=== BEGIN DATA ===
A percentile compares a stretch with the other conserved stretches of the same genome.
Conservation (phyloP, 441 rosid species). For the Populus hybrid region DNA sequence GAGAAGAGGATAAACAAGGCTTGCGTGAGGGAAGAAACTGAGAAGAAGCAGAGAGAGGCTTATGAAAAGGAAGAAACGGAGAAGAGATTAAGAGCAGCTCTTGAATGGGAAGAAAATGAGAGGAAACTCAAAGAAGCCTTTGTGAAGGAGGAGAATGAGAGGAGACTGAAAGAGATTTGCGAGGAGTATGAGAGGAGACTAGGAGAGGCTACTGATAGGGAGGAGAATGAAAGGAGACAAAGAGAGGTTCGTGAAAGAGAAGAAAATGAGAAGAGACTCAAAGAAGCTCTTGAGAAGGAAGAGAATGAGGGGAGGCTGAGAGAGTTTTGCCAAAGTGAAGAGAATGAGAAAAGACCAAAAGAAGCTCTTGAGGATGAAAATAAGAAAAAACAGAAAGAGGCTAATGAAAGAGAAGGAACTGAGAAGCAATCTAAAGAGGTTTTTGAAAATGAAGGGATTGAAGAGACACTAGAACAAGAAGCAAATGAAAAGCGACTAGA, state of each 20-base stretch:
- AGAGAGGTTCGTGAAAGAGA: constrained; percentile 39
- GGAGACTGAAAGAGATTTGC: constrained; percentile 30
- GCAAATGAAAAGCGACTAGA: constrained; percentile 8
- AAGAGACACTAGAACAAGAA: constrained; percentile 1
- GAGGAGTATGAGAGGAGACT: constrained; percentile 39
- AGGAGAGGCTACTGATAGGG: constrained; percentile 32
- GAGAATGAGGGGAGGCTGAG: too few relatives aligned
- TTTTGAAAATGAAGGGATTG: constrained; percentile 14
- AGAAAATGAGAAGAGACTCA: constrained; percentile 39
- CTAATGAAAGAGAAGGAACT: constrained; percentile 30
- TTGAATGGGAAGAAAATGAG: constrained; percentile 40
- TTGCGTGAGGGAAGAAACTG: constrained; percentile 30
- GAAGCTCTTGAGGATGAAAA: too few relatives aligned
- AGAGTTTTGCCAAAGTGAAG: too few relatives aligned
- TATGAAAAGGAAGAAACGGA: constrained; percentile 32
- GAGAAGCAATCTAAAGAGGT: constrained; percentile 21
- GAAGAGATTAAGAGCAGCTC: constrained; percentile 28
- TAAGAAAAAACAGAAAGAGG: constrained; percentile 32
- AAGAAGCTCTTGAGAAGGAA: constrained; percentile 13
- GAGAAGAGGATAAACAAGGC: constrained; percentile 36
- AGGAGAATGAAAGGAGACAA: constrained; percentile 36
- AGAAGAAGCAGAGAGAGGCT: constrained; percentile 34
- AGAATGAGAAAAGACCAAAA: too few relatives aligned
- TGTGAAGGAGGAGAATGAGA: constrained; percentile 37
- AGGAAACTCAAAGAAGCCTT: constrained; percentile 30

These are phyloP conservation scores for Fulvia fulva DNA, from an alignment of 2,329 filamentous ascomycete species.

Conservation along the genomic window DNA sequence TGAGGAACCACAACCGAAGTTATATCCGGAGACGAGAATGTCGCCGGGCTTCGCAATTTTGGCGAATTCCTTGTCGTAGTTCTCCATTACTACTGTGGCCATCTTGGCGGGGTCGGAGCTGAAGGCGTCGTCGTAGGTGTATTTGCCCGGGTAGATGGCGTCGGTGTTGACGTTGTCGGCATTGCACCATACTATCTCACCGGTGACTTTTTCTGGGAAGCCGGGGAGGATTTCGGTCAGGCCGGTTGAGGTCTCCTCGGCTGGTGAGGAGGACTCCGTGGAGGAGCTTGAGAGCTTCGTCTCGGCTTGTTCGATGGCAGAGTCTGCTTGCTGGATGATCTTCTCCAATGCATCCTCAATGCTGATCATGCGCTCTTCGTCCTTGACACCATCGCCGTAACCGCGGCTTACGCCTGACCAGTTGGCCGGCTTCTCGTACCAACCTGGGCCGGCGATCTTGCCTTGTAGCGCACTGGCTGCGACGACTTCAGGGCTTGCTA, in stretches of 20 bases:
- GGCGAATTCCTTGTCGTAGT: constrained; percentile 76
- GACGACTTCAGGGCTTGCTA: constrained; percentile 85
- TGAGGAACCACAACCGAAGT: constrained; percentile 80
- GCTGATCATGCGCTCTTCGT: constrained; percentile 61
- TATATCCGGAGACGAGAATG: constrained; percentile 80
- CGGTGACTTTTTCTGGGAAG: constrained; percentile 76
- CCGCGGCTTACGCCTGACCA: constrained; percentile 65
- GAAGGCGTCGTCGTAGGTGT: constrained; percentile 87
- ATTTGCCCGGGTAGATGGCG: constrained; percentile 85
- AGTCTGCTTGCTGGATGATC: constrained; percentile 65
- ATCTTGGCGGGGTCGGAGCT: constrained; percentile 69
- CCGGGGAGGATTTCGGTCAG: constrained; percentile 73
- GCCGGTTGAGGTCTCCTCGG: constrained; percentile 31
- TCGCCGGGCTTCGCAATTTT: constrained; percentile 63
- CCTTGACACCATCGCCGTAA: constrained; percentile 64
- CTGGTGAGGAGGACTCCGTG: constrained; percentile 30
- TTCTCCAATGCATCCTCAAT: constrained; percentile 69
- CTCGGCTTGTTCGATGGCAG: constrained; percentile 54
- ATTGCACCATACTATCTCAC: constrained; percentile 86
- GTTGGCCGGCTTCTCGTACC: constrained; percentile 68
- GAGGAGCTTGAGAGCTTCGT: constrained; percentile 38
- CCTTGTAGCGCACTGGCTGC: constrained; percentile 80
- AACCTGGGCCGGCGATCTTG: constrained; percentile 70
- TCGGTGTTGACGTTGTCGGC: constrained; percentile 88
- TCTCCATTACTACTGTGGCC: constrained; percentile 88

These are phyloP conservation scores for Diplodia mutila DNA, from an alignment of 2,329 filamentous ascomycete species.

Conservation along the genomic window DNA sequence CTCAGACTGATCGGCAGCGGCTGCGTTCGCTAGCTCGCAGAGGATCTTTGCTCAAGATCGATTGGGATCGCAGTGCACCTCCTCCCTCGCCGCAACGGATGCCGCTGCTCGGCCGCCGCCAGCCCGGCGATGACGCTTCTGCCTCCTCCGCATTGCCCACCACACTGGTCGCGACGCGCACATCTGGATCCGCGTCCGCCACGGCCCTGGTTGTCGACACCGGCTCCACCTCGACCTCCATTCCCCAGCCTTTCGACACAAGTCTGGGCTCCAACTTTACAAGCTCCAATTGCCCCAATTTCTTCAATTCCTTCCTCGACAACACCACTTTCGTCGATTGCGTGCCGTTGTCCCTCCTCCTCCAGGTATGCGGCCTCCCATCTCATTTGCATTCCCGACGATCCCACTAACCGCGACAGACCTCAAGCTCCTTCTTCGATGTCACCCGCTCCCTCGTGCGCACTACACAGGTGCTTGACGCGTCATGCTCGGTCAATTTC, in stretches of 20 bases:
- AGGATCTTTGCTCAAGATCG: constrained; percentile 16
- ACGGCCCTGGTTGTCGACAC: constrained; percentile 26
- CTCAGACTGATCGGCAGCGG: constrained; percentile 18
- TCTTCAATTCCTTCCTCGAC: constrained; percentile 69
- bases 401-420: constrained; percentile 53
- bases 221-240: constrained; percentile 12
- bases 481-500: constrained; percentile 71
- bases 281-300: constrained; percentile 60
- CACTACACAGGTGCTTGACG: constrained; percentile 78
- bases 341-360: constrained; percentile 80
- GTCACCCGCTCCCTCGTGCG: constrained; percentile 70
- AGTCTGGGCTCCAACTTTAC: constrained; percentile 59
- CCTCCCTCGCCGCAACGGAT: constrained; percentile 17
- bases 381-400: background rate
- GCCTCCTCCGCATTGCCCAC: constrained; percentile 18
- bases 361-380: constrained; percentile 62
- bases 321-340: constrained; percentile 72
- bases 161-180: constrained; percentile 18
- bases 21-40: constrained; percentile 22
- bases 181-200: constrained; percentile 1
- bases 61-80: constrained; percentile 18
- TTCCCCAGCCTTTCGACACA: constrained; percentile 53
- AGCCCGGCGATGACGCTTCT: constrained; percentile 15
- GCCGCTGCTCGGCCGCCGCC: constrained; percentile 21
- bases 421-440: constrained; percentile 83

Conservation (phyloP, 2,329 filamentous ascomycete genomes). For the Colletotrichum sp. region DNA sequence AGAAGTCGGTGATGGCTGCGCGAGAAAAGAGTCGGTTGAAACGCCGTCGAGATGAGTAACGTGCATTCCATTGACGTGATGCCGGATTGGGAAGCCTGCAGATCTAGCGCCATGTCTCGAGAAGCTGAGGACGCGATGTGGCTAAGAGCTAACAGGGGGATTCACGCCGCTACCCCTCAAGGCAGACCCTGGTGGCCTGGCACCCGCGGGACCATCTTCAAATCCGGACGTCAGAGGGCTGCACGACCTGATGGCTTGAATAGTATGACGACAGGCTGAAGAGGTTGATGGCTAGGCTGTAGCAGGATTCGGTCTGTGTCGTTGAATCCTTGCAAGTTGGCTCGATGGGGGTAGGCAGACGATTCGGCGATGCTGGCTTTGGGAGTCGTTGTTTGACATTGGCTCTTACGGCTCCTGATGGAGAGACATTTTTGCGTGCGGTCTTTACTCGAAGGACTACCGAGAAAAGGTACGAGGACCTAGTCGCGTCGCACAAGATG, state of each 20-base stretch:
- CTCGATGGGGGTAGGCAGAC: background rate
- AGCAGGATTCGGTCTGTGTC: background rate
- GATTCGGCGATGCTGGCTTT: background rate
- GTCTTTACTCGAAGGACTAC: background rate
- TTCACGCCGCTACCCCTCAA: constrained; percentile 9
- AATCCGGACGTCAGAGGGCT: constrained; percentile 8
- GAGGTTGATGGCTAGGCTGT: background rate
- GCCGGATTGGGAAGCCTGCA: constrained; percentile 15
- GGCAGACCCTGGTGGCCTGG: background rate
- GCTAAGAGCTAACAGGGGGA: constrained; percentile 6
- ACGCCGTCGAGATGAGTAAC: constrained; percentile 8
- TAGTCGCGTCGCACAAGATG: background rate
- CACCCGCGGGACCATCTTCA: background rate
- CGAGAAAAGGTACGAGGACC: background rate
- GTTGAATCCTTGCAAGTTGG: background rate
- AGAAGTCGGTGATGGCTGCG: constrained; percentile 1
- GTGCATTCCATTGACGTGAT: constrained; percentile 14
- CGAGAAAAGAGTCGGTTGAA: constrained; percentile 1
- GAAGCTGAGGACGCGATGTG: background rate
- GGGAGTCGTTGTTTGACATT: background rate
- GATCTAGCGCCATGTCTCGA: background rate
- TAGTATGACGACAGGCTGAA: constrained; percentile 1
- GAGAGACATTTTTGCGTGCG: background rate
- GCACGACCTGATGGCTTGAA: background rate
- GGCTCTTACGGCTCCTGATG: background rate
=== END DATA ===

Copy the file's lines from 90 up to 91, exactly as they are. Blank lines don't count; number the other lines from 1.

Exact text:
- GCCGGATTGGGAAGCCTGCA: constrained; percentile 15
- GGCAGACCCTGGTGGCCTGG: background rate